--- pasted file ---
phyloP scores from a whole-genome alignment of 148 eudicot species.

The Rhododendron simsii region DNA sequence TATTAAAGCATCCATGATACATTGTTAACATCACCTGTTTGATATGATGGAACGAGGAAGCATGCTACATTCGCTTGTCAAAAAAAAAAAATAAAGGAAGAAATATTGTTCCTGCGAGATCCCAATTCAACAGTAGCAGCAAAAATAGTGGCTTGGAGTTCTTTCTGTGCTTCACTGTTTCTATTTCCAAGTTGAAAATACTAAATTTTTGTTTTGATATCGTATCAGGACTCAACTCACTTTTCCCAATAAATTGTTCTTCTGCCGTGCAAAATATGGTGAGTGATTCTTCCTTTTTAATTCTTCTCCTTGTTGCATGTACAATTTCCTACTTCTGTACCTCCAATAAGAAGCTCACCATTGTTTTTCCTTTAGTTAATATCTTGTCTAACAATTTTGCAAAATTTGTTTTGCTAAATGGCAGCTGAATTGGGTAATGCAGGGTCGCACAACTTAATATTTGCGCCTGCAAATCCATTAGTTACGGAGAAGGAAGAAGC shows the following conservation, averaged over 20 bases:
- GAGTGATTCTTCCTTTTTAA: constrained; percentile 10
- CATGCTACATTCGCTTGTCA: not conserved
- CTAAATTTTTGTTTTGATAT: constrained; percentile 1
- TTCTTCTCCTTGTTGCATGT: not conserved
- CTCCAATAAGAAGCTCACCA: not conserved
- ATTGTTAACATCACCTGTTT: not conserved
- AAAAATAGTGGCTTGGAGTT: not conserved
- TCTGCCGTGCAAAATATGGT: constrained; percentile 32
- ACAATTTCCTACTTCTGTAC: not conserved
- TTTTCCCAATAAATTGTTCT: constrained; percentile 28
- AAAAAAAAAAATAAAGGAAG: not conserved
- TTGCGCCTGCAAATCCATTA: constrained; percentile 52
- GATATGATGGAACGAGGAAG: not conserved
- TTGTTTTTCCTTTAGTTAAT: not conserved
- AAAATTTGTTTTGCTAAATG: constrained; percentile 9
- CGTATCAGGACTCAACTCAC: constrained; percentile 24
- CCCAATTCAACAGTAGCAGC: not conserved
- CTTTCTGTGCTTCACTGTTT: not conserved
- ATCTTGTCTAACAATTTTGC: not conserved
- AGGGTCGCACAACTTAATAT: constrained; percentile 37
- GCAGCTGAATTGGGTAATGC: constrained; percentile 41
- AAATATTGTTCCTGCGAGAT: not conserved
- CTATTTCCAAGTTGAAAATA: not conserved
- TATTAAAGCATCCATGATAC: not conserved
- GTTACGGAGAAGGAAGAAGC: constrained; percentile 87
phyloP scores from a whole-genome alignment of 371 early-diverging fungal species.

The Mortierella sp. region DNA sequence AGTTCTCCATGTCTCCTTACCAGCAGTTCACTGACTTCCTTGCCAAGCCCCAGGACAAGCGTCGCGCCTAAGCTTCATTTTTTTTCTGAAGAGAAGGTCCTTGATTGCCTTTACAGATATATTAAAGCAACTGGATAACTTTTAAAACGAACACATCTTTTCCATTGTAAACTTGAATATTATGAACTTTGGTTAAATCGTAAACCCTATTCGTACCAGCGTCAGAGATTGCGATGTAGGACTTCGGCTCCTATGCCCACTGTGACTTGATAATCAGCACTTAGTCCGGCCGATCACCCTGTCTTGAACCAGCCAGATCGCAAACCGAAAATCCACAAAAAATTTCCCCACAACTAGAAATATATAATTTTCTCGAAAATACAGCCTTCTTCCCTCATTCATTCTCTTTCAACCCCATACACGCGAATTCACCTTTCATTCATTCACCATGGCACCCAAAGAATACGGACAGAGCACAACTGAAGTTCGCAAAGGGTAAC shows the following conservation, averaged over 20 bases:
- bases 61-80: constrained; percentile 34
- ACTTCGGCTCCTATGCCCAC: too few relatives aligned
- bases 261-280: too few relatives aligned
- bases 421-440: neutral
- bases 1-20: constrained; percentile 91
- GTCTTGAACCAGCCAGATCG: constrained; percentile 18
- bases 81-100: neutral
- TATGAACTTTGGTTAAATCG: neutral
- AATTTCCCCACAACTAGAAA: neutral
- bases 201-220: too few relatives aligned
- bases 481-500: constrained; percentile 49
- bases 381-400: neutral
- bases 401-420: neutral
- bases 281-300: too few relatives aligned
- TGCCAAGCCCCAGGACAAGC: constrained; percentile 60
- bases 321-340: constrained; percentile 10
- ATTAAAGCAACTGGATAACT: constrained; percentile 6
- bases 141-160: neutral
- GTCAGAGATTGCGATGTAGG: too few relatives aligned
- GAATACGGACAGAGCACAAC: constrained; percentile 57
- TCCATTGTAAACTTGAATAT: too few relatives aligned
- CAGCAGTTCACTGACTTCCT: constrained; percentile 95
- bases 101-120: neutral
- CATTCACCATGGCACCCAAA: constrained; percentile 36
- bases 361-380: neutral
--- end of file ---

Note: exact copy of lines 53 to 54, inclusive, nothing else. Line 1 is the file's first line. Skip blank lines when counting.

- CATTCACCATGGCACCCAAA: constrained; percentile 36
- bases 361-380: neutral